‘It’s a ticking time bomb’: A pilot for one of Amazon Air’s contract airlines said the company overworked its pilots

‘It’s a ticking time bomb’: A pilot for one of Amazon Air’s contract airlines said the company overworked its pilots


Atlas Air operated an Amazon Air flight that crashed on Saturday.

Michael Sohn / AP Images

  • Pilots for the airlineAtlas Air, which operated anAmazon Airflight that crashed and killed all three of its occupants on Saturday, told Business Insider in the weeks before the crash that Atlas has a tendency of overworking its pilots.
  • Thirteen pilots who work for airlines that Amazon Air contracts withhave told Business Insiderthat their pay and benefits fall below industry standards.
  • All but one of those pilots said that means pilots on Amazon Air flights tend to be less experienced.
  • “It’s a ticking time bomb,” Captain Robert Kirchner, Atlas pilot and executive council chairman of Teamsters Local 1224, told Business Insider weeks before the crash.

It’s still unclear what caused the Amazon Aircrash that killed all three of its occupantson Saturday, but pilots for the airline Atlas Air, which operated the flight, told Business Insider in the weeks before the crash that Atlas has a tendency of overworking its pilots.

“They don’t recognize pilot fatigue,” Captain Robert Kirchner, Atlas pilot and executive council chairman of Teamsters Local 1224, told Business Insider weeks before the crash. “They think it’s people goofing off. We have to constantly show them some of these schedules. Ninety-nine percent of the time, we’re able to prove to them that this is a fatiguing schedule.”

Atlas contracts to Amazon, DHL, and other carriers.

Thirteen pilots who work for airlines that Amazon Air contracts withhave told Business Insiderthat their pay and benefits fall below industry standards. All but one of those pilots said that means pilots on Amazon Air flights tend to be less experienced. Most of these pilots have asked to remain anonymous for fear of retribution.

“It’s a ticking time bomb,” Kirchner said weeks before the crash.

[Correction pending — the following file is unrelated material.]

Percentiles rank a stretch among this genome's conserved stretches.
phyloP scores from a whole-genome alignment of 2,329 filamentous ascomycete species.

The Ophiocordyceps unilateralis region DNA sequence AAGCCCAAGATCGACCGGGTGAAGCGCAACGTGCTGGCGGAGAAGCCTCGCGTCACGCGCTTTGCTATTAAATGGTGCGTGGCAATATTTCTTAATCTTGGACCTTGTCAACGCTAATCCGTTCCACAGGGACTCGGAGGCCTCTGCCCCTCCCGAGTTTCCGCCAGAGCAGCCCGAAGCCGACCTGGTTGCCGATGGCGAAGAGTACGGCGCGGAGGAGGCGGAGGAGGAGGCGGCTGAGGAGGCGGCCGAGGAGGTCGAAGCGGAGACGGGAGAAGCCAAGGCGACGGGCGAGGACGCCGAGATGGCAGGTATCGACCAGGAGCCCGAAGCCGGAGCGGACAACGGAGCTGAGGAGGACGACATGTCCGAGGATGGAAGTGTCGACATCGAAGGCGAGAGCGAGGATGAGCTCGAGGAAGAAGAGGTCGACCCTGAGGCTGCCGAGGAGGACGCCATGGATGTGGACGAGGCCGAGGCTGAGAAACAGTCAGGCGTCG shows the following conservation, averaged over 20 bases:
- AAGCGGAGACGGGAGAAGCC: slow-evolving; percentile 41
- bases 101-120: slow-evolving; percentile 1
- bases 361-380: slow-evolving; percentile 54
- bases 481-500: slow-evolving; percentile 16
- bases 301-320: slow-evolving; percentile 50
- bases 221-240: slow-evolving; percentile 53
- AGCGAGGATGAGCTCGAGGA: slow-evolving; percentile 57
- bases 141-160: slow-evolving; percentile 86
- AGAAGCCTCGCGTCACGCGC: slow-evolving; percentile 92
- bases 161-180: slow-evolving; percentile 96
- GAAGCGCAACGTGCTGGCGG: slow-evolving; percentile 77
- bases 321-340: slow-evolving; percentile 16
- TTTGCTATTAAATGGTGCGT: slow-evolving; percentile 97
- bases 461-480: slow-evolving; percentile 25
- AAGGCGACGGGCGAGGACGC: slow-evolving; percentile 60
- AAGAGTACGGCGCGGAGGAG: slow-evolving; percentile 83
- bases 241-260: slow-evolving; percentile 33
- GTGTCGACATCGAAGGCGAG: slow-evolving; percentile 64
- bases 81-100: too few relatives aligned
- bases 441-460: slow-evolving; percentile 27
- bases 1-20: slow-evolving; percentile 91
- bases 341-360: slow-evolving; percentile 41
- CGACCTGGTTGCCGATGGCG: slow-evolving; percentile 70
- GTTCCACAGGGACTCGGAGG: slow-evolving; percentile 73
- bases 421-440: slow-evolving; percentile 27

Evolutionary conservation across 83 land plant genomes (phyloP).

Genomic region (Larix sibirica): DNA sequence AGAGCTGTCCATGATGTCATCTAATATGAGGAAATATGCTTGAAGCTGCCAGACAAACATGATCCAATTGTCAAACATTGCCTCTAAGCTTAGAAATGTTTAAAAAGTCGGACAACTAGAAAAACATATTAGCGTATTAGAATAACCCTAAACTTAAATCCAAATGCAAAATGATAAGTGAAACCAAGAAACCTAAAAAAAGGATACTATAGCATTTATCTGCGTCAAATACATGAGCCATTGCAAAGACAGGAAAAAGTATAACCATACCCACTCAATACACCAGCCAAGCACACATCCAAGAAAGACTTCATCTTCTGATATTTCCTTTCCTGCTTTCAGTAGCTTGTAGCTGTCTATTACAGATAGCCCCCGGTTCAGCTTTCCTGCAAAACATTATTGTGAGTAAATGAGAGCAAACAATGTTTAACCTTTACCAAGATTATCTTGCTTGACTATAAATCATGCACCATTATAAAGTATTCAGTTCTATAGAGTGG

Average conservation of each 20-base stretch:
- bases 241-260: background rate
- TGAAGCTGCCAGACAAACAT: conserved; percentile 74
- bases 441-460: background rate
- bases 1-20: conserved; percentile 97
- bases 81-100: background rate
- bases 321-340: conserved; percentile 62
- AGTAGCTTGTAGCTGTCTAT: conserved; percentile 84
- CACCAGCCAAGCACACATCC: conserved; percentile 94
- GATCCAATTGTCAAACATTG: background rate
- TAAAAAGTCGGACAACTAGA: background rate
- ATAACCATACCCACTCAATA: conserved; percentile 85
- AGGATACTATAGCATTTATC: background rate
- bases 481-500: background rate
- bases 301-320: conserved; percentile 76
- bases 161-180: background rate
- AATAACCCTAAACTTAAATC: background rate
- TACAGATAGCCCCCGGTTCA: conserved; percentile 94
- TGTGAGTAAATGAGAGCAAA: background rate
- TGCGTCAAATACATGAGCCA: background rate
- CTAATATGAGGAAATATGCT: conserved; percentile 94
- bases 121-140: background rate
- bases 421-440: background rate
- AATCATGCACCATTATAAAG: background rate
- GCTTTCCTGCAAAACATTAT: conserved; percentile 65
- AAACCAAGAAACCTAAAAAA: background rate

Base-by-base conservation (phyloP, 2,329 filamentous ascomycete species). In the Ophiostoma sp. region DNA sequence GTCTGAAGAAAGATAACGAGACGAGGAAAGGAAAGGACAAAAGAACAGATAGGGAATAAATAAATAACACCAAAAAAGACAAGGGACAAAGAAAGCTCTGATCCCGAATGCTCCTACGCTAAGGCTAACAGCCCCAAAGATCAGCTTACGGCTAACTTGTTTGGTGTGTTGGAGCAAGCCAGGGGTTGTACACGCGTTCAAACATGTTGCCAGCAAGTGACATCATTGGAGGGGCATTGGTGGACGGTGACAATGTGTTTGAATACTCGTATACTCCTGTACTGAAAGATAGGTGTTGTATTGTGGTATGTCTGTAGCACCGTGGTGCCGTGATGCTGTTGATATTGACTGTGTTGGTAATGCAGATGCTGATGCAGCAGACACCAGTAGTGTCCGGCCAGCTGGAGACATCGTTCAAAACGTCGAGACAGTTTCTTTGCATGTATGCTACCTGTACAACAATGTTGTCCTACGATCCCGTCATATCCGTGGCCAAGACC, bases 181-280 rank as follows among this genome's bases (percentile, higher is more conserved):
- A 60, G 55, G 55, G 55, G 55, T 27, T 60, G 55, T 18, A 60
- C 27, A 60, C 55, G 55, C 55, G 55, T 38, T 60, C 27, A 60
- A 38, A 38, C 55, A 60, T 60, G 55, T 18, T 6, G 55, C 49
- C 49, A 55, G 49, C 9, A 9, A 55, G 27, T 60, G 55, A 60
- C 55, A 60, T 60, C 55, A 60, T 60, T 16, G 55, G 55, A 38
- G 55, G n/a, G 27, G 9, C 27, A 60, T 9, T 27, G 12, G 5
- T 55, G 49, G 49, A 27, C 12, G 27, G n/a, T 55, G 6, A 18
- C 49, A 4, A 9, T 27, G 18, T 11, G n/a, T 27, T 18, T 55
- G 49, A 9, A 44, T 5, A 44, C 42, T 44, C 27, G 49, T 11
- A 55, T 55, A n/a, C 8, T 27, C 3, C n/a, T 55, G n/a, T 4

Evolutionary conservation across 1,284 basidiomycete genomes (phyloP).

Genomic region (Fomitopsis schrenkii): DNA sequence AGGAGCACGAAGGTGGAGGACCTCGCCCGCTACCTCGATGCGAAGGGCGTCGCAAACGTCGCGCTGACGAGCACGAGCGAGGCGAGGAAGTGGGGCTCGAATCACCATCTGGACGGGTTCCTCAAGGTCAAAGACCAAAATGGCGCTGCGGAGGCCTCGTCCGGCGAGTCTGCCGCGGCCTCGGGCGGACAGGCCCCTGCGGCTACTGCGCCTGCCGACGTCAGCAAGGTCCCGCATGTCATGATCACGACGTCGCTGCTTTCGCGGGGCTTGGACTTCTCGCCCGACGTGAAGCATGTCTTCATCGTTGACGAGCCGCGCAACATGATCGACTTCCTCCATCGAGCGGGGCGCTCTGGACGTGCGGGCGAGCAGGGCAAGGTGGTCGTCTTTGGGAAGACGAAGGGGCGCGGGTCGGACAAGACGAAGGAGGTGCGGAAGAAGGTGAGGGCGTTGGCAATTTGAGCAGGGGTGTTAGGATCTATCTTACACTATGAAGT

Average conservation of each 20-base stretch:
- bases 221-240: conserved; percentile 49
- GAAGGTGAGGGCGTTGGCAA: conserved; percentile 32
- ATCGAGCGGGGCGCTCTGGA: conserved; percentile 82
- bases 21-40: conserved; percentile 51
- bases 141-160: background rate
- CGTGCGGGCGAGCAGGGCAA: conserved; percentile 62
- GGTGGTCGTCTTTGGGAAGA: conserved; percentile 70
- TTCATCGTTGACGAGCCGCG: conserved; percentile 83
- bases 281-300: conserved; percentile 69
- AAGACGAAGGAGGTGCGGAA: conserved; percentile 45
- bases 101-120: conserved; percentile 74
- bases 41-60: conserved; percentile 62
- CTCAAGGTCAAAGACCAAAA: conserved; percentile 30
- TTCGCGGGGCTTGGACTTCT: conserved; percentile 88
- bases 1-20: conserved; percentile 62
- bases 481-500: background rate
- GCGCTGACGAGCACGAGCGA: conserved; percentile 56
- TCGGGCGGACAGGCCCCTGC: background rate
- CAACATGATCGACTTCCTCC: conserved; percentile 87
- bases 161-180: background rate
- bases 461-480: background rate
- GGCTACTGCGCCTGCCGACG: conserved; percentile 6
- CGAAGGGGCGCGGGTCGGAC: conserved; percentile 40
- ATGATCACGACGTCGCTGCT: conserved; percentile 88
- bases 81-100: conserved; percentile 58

Amazon and Atlas Air did not respond to requests for comment.

The crash was preceded by a number of questionable incidents

Atlas Air Flight 3591, the flight that crashed on Saturday, was flying from Houston to Miami. According toa statement from the Federal Aviation Administration, the plane lost signal about 30 miles southeast of Houston George Bush International Airport. It fell from 6,525 feet to 3,025 feet in 30 seconds, according to FlightRadar 24. The FAA then issued an alert notice.

In its final seconds, it was descending at a rate of 30,000 feet per second, according to FlightRadar 24. There was no distress call.

Read more:Amazon’s CFO highlighted the power of it perfecting its own delivery capabilities, and it’s a clear warning shot to UPS and FedEx

It’s not yet known what the cause of the Feb. 23 crash was. But Atlas Air has had a number of incidents in the past year.

In October, a Boeing 747 cargo plane operated by Polar Air, a subsidiary of Atlas Air,veered off the airwayat the Northern Kentucky Airport. It came to stop on the soft ground. No other plane on that day had a similar landing.

An Atlas Air Boeing 767 cargo airline had a hard landing in July at the Portsmouth, New Hampshire airport. Creases around the fuselage and “substantial damage to the aircraft” was foundafter the flight inspection.

Amazon is building its logistics network

For decades, Amazon moved its cargo through air cargo services from UPS, USPS, and FedEx.

But in 2015, it became clear that Amazon was taking air cargo in-house. Air Transport Services Group and ABX Airtold Motherboardthat they were leasing two cargo jets each to Amazon, who was building an airhub at Ohio’s Wilmington Air Park.

Four years later, it’s becoming clear that that air cargo network is crucial for keeping down the company’s ballooning shipping expenses.Year over year, Amazon’s worldwide shipping costs jumped by 23% in Q4 2018 — from $7.4 billion to more than $9 billion.

Now, Amazon has 40 Boeing 767s,with plans for 10 more. Amazon expanded two-day shipping availability to “almost anywhere” in the US with its additional Amazon Air capacity last year. Free one-day shipping is now accessible for the “majority of Prime members in the US.” Three additional Amazon Air gateways are underway in Ohio, Illinois, and Texas.

Are you a pilot who works at ABX, Atlas Air, or another cargo airline that contracts to Amazon? Contact[email protected].

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